The financial services industry is experiencing a wave of innovation where several upstarts like Kabbage are taking an old product—money lending in some form has been around for more than two millennia—and using technology to create a 21st Century delivery and customer experience.The company provides small business lines of credit from $2,000 to $100,000, and more recently began offering consumer loans from $5,000 to $35,000, with repayment terms of either three or five years. Unlike most banks, which base their underwriting decisions primarily on the credit scores of the borrower, Kabbage takes a diverse range of information into consideration, and because the process is fully automated, the applicant receives an immediate decision. 

Although conventional wisdom would argue that Kabbage is a threat to traditional banks, particularly in the consumer lending space where much of its activity is focused on consolidation of credit card-related debt, Frohwein says that he wants to work with banks and would rather be seen as collaborator than a competitor. Kabbage’s principal offering is an unsecured business line of credit. Most banks won’t provide that kind of funding without some form of collateral, and they can take weeks to make a decision. Prior to this issue going to press, the company was expected to announce agreements to work with two international banks, and Frohwein was hopeful that similar conversations with U.S. banks would also bear fruit.

Like all fintech companies, Kabbage has benefited from growing consumer comfort with doing financial transactions online. According to Frohwein, 95 percent of Kabbage’s customers never interact with a human at any point in the process. And many of them seem to like it that way. Kabbage might be a company with a culture that has been influenced by the many millennials who work there, but it has created a product that is finding acceptance among borrowers of all generations, and that adds up to a lot of cabbage. Frohwein spoke recently with Bank Director Editor Jack Milligan

Let’s talk about why there is a Kabbage.

There is a Kabbage because you can actually access data from online sources on a real-time basis allowing you to do a couple of different things.

First, you can permit a customer to have a very elegant online experience.  The customer lands on the Kabbage website, which provides access to information relating to their entire business, and receives a decision within just a handful of minutes. 

Because Kabbage gains access to these data sources through the customer’s authorization, we have ongoing access to data. As a result, we understand how that small business operates, not just today—at the time of qualification—but how they’re operating today and any point in between. It gives us a very rich understanding of that small business.

When we started the company, we believed this information would better reflect how a business was going to perform as a customer rather than relying on the personal credit score of the small business owner. The whole premise of the company was based on data access and technology. Our DNA is technology and data access and how that access can provide us with unique insights and customers with better experiences. I think that’s probably what separates us from some of the other players that are in this space who continue to have a lot of manual processes residing within their customer experience even though most have adopted the “data and technology” marketing speak.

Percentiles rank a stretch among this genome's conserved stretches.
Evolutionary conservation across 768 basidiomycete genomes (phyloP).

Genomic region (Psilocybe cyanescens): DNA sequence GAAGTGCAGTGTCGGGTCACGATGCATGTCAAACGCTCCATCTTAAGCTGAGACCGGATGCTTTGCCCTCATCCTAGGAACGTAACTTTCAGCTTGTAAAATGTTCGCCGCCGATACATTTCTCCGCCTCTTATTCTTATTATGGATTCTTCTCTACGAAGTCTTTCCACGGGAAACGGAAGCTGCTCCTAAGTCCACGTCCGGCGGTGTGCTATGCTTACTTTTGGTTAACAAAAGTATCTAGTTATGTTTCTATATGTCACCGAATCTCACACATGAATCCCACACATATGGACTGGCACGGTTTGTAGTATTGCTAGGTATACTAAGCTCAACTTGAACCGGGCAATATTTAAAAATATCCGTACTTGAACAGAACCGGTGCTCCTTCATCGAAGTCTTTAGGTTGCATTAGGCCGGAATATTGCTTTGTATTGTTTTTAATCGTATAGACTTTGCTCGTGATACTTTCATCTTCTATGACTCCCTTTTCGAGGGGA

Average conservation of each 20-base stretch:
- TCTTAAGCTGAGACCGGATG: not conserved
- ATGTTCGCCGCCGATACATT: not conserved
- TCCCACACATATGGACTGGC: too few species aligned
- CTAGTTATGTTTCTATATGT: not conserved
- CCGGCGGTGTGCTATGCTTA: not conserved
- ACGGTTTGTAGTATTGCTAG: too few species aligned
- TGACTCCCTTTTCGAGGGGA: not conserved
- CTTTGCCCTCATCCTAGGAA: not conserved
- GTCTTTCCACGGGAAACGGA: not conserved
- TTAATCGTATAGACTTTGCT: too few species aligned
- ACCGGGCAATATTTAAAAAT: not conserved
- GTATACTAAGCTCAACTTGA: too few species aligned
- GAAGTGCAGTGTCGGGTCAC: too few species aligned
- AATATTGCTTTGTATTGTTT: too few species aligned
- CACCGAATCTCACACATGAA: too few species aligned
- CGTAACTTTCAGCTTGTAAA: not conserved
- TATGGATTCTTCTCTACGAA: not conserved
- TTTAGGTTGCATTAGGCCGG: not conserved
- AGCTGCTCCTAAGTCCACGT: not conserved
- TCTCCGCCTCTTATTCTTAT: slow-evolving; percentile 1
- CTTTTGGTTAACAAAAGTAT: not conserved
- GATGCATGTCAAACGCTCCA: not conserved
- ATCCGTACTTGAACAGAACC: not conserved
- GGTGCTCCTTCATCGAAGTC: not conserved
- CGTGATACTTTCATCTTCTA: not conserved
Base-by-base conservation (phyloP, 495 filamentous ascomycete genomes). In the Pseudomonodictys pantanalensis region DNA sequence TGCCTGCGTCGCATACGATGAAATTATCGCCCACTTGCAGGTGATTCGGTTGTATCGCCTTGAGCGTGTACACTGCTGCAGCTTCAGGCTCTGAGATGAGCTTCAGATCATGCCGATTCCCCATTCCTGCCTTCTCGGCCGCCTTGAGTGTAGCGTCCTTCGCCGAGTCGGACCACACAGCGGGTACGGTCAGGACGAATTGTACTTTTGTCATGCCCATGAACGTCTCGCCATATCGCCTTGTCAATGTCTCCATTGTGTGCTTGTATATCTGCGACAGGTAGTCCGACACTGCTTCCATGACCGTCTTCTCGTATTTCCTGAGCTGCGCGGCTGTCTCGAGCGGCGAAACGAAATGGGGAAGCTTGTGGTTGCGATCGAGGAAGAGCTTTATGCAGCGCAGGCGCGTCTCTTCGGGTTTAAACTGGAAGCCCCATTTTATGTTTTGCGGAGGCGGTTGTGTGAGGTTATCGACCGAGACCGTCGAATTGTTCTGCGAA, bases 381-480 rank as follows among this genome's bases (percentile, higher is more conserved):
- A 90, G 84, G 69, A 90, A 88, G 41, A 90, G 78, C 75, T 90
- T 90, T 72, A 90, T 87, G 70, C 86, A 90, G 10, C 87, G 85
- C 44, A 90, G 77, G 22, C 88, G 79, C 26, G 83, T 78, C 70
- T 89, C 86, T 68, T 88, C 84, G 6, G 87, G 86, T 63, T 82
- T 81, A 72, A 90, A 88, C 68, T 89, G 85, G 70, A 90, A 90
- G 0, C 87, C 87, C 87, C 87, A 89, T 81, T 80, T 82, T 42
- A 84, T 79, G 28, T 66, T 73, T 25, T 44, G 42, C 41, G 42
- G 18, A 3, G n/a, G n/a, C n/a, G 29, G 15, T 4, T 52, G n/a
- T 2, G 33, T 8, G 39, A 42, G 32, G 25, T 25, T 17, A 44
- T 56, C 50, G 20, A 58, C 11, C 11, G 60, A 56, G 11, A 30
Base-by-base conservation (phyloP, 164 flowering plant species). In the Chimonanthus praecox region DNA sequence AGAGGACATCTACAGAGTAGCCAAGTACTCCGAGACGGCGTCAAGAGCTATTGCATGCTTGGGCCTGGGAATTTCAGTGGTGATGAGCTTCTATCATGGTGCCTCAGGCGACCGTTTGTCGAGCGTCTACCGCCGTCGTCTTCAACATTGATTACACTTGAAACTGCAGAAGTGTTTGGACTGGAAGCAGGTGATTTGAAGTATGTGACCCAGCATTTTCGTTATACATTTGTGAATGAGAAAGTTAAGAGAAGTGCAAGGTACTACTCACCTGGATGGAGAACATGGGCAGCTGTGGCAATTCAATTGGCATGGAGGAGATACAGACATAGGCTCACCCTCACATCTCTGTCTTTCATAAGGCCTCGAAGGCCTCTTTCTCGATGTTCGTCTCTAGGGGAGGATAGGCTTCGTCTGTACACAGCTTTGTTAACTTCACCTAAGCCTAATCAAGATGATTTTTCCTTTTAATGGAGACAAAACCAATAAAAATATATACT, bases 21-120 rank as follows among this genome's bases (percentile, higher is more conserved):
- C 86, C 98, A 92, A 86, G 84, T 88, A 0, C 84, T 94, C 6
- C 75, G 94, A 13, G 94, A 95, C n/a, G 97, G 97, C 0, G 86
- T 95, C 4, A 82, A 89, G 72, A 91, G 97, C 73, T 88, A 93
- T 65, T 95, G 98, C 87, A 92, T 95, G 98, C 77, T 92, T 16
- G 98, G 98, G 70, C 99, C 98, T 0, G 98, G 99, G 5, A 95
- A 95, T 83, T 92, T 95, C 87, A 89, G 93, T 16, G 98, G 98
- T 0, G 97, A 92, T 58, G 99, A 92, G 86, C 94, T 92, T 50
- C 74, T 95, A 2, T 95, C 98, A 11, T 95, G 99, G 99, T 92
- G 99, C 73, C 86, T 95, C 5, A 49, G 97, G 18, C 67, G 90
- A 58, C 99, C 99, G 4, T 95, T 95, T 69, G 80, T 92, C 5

When the company formed, did you feel as though you were stepping in and filling a void that was out there for small business borrowers? In 2009, obviously, we were just coming out of the financial crisis. The banking industry had closed up like a clam in terms of lending, and there was a real credit crunch, especially for smaller companies.

For sure. Despite being responsible for most of the growth in our economy, small businesses have historically been treated as the redheaded stepchild of the financial services industry. They’ve been largely ignored over the years. Though we serve all small businesses now, when we started, we focused on online retailers. Traditional lenders are reluctant to provide an online retailer with a loan. It’s not that they’re not good customers, but they’re hard-to-reach and they often have limited operating histories. They don’t have a physical presence so you can’t walk into the store and hear the cash register ringing, and see the smiles on the customers’ faces. If you can serve that audience as Kabbage has, then you can serve all small businesses, because you start with the most challenging segment of businesses.

Explain the products that you provide.

We provide a working capital line credit for small businesses. In the fourth quarter of last year we also launched a personal loan product. We have both a small business direct product and a consumer direct product. 

We also started licensing our platform to third parties, which allows them to start lending in the small business and personal consumer lending space. We announced the first deal with Kikka Capital, out of Australia, a couple months ago. 

Have you also had conversations with domestic banks about the possibility of working with you under a licensing arrangement?

Yes. In the U.S., we are working currently with two banks. Those discussions are in a slightly earlier stage, but we believe we will execute agreements with both of them. One relationship will center on a small business product and the other is on the consumer side. 

The reaction from U.S. banks has been very positive, but it’s a difficult regulatory environment, and there’s a lot of caution that goes into that decision. It’s a process of working with the financial institution and getting them to the point where they really understand how we operate, how this compares favorably to their existing approach and how this grows their core business.

Do you see banks as competitors, or do you see them as potential partners? Or both?

I don’t think I see them as competitors, I actually see them as partners.  I try to help them recognize that this is a market they can serve, it’s not a market they should ignore, and there’s a legitimate partnership opportunity here. They don’t need to take a competitive stance with us. We think we can actually work with all the banks.